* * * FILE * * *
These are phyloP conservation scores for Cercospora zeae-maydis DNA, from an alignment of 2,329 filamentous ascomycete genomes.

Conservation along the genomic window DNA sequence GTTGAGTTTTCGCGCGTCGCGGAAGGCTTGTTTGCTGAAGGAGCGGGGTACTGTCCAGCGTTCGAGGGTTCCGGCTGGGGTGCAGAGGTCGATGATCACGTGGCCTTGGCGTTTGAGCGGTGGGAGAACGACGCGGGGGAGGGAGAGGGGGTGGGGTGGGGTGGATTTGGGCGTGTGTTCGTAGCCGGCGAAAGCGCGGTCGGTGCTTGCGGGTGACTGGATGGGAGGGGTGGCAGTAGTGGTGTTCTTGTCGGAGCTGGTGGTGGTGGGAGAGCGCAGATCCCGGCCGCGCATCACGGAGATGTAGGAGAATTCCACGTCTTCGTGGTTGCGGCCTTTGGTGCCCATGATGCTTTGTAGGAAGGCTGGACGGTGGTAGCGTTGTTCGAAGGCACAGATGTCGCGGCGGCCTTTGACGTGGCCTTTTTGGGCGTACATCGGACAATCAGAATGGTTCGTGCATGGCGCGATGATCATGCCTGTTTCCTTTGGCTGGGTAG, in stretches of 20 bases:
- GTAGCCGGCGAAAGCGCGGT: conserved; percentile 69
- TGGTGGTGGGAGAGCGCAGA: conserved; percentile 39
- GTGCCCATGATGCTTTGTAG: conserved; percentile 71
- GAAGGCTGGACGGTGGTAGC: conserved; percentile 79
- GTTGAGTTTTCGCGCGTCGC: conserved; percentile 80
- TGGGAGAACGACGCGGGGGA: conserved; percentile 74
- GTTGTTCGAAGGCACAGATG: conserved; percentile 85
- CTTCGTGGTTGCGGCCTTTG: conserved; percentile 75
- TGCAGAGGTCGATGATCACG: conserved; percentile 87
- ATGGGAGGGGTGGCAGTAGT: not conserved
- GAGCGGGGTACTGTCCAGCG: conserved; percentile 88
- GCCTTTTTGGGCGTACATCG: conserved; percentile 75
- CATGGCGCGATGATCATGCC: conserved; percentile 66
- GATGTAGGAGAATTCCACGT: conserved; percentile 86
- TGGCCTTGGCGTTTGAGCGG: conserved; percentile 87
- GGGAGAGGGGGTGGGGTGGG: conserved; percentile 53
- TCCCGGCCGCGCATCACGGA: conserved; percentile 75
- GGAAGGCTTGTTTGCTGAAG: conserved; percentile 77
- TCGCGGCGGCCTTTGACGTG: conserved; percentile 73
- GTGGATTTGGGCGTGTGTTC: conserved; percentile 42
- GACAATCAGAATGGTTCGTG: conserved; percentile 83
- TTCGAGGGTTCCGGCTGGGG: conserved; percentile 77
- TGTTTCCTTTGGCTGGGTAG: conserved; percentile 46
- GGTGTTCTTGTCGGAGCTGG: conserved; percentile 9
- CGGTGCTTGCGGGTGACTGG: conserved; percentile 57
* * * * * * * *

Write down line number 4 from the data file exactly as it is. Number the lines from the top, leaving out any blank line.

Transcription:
- TGGTGGTGGGAGAGCGCAGA: conserved; percentile 39